Only in one respect, security, would it be taking on a liability. Of course, if the whole population of the North could be persuaded that transfer to the Republic of Ireland was in their interests, then the security problem would be near to a solution, too. It would be more realistic to assume, however, that it would be simply turned on its head, with the Protestants, now the rebel minority, and doubly infuriated because their will had been overruled.
But being a religious or ethnic minority in Europe in this day and age is not what it was a century ago; nor do the North's Protestants, as they well know, enjoy the privileges they once did. In the European Union, minority status brings statutory recognition for education and culture, guaranteed representation and funding. With the Protestant majority in the North smaller than it has ever been and fast-vanishing, assent to unification may anyway be just a matter of time. Would it not be in everyone's interests to hasten it along, and allow Britain to bask in a rare moment of magnanimity?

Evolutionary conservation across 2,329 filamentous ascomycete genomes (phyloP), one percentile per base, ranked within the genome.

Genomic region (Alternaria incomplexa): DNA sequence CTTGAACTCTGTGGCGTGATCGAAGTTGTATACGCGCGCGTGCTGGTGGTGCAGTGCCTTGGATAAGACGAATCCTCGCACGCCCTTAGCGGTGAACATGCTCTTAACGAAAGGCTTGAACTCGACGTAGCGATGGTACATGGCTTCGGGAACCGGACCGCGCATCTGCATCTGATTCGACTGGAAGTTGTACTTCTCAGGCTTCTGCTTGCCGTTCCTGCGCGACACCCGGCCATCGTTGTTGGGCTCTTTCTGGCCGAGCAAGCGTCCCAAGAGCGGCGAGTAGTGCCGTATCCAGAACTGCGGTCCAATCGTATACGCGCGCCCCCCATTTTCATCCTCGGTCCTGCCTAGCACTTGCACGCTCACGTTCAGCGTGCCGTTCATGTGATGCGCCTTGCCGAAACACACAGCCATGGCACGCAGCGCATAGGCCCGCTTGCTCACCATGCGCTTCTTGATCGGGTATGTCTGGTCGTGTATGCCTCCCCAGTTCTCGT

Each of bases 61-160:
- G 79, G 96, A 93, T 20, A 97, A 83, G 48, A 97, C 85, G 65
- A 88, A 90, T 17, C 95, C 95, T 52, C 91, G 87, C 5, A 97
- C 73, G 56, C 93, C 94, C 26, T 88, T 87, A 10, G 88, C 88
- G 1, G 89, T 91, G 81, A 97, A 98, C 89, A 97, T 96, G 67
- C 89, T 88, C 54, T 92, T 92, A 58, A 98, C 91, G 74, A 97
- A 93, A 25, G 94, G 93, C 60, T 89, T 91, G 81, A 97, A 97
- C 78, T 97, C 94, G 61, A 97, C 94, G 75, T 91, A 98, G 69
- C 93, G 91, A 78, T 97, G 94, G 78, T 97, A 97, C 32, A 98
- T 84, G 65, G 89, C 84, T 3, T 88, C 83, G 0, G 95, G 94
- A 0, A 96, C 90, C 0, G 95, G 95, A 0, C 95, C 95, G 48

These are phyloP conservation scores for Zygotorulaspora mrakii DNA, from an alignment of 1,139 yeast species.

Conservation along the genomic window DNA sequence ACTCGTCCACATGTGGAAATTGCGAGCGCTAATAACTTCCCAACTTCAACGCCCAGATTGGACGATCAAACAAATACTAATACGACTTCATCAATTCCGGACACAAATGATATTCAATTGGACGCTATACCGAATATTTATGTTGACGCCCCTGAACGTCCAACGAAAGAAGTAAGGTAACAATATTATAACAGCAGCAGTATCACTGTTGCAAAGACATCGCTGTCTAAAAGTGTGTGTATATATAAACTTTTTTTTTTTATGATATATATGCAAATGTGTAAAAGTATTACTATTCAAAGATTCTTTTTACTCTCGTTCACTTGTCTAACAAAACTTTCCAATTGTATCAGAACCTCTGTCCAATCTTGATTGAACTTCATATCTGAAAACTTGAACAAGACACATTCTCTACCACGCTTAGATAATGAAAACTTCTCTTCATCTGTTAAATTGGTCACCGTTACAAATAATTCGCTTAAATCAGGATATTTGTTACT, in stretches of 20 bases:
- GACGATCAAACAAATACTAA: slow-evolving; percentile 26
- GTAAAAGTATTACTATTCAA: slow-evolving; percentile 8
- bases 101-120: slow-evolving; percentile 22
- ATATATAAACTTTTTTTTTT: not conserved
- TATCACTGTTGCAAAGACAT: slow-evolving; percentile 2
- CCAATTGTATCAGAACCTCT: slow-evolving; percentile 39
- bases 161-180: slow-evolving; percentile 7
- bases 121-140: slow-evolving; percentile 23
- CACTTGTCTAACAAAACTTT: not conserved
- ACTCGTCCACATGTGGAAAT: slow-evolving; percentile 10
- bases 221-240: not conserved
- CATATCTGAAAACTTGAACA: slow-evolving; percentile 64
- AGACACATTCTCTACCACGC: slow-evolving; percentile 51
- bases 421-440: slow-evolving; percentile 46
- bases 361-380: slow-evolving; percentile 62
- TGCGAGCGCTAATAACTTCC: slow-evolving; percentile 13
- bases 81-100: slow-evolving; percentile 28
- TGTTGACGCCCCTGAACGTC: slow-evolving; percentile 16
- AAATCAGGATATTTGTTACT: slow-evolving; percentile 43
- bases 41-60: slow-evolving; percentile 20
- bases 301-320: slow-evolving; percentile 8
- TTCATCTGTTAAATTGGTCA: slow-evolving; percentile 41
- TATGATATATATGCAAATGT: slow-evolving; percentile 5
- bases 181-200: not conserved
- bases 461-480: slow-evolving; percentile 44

It could be objected that if the UK is open to selling or ceding territory, why start with Northern Ireland? Surely it would make sense to deal first with the more acrimonious disputes, such as the Falklands or Gibraltar. But culture and language are far bigger obstacles here than they would be with Ireland and, for London, relinquishing either would be seen as a diplomatic defeat. There is no such difficulty with Northern Ireland, whose transfer to the Republic would make cultural, demographic and geographic sense. At once, the security of Britain and Ireland would be enhanced. The biggest bonus of all, though, would be that relations between Britain and Ireland, as sovereign states, would become normal in a way they have never been in recent times.